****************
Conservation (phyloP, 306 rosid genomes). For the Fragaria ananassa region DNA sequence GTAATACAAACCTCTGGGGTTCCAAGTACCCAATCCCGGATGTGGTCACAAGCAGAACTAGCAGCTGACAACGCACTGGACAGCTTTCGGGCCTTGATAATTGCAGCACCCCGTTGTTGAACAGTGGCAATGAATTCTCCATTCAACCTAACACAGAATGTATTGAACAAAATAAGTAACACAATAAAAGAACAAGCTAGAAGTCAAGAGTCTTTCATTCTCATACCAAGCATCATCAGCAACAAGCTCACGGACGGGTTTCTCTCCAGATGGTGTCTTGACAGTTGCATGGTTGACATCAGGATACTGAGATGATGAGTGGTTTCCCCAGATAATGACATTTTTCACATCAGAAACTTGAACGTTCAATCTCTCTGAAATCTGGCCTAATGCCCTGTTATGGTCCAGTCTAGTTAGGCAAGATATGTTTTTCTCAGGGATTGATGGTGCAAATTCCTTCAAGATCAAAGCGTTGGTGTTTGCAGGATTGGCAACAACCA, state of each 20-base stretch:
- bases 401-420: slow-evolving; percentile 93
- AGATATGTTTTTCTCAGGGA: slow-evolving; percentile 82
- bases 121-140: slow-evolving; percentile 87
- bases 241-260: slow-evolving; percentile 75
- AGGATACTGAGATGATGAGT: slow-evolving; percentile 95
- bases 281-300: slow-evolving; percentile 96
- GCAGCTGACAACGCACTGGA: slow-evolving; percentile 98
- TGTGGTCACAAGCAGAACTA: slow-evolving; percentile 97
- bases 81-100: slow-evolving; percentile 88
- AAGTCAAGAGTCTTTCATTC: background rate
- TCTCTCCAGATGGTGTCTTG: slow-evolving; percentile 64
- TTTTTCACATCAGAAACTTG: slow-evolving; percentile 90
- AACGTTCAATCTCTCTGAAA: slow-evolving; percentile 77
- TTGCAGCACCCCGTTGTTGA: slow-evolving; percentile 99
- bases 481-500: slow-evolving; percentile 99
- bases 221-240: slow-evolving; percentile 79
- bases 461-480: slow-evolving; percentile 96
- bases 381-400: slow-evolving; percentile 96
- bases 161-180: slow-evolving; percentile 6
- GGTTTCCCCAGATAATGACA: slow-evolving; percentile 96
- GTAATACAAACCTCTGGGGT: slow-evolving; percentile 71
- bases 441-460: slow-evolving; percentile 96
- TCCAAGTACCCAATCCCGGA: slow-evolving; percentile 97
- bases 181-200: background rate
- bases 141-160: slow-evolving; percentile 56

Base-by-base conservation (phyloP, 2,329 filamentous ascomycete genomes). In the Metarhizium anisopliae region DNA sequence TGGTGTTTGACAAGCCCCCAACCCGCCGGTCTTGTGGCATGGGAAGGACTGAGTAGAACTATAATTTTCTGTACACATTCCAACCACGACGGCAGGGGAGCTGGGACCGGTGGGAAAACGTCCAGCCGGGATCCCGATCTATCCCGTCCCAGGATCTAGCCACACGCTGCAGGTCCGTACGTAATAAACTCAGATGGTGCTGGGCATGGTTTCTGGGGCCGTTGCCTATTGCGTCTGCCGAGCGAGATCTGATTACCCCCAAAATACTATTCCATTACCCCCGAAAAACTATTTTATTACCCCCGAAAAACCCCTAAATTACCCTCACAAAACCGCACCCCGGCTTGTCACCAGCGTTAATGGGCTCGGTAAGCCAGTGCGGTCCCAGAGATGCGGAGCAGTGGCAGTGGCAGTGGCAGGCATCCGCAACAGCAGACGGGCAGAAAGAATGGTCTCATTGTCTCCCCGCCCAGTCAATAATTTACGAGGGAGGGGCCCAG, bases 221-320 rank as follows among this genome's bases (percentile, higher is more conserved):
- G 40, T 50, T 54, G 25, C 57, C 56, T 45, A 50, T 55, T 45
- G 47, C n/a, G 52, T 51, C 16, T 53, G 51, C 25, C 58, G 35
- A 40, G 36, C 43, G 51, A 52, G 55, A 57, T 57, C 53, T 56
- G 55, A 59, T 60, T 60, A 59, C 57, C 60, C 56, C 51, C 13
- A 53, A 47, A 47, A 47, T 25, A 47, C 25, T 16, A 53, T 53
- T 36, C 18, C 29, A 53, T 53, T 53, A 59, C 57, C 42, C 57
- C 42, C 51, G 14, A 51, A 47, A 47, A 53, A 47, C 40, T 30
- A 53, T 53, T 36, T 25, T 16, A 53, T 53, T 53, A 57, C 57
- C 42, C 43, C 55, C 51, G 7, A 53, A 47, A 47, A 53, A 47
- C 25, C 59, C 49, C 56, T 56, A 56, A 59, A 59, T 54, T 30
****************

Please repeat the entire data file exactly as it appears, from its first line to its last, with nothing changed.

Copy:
Conservation (phyloP, 306 rosid genomes). For the Fragaria ananassa region DNA sequence GTAATACAAACCTCTGGGGTTCCAAGTACCCAATCCCGGATGTGGTCACAAGCAGAACTAGCAGCTGACAACGCACTGGACAGCTTTCGGGCCTTGATAATTGCAGCACCCCGTTGTTGAACAGTGGCAATGAATTCTCCATTCAACCTAACACAGAATGTATTGAACAAAATAAGTAACACAATAAAAGAACAAGCTAGAAGTCAAGAGTCTTTCATTCTCATACCAAGCATCATCAGCAACAAGCTCACGGACGGGTTTCTCTCCAGATGGTGTCTTGACAGTTGCATGGTTGACATCAGGATACTGAGATGATGAGTGGTTTCCCCAGATAATGACATTTTTCACATCAGAAACTTGAACGTTCAATCTCTCTGAAATCTGGCCTAATGCCCTGTTATGGTCCAGTCTAGTTAGGCAAGATATGTTTTTCTCAGGGATTGATGGTGCAAATTCCTTCAAGATCAAAGCGTTGGTGTTTGCAGGATTGGCAACAACCA, state of each 20-base stretch:
- bases 401-420: slow-evolving; percentile 93
- AGATATGTTTTTCTCAGGGA: slow-evolving; percentile 82
- bases 121-140: slow-evolving; percentile 87
- bases 241-260: slow-evolving; percentile 75
- AGGATACTGAGATGATGAGT: slow-evolving; percentile 95
- bases 281-300: slow-evolving; percentile 96
- GCAGCTGACAACGCACTGGA: slow-evolving; percentile 98
- TGTGGTCACAAGCAGAACTA: slow-evolving; percentile 97
- bases 81-100: slow-evolving; percentile 88
- AAGTCAAGAGTCTTTCATTC: background rate
- TCTCTCCAGATGGTGTCTTG: slow-evolving; percentile 64
- TTTTTCACATCAGAAACTTG: slow-evolving; percentile 90
- AACGTTCAATCTCTCTGAAA: slow-evolving; percentile 77
- TTGCAGCACCCCGTTGTTGA: slow-evolving; percentile 99
- bases 481-500: slow-evolving; percentile 99
- bases 221-240: slow-evolving; percentile 79
- bases 461-480: slow-evolving; percentile 96
- bases 381-400: slow-evolving; percentile 96
- bases 161-180: slow-evolving; percentile 6
- GGTTTCCCCAGATAATGACA: slow-evolving; percentile 96
- GTAATACAAACCTCTGGGGT: slow-evolving; percentile 71
- bases 441-460: slow-evolving; percentile 96
- TCCAAGTACCCAATCCCGGA: slow-evolving; percentile 97
- bases 181-200: background rate
- bases 141-160: slow-evolving; percentile 56

Base-by-base conservation (phyloP, 2,329 filamentous ascomycete genomes). In the Metarhizium anisopliae region DNA sequence TGGTGTTTGACAAGCCCCCAACCCGCCGGTCTTGTGGCATGGGAAGGACTGAGTAGAACTATAATTTTCTGTACACATTCCAACCACGACGGCAGGGGAGCTGGGACCGGTGGGAAAACGTCCAGCCGGGATCCCGATCTATCCCGTCCCAGGATCTAGCCACACGCTGCAGGTCCGTACGTAATAAACTCAGATGGTGCTGGGCATGGTTTCTGGGGCCGTTGCCTATTGCGTCTGCCGAGCGAGATCTGATTACCCCCAAAATACTATTCCATTACCCCCGAAAAACTATTTTATTACCCCCGAAAAACCCCTAAATTACCCTCACAAAACCGCACCCCGGCTTGTCACCAGCGTTAATGGGCTCGGTAAGCCAGTGCGGTCCCAGAGATGCGGAGCAGTGGCAGTGGCAGTGGCAGGCATCCGCAACAGCAGACGGGCAGAAAGAATGGTCTCATTGTCTCCCCGCCCAGTCAATAATTTACGAGGGAGGGGCCCAG, bases 221-320 rank as follows among this genome's bases (percentile, higher is more conserved):
- G 40, T 50, T 54, G 25, C 57, C 56, T 45, A 50, T 55, T 45
- G 47, C n/a, G 52, T 51, C 16, T 53, G 51, C 25, C 58, G 35
- A 40, G 36, C 43, G 51, A 52, G 55, A 57, T 57, C 53, T 56
- G 55, A 59, T 60, T 60, A 59, C 57, C 60, C 56, C 51, C 13
- A 53, A 47, A 47, A 47, T 25, A 47, C 25, T 16, A 53, T 53
- T 36, C 18, C 29, A 53, T 53, T 53, A 59, C 57, C 42, C 57
- C 42, C 51, G 14, A 51, A 47, A 47, A 53, A 47, C 40, T 30
- A 53, T 53, T 36, T 25, T 16, A 53, T 53, T 53, A 57, C 57
- C 42, C 43, C 55, C 51, G 7, A 53, A 47, A 47, A 53, A 47
- C 25, C 59, C 49, C 56, T 56, A 56, A 59, A 59, T 54, T 30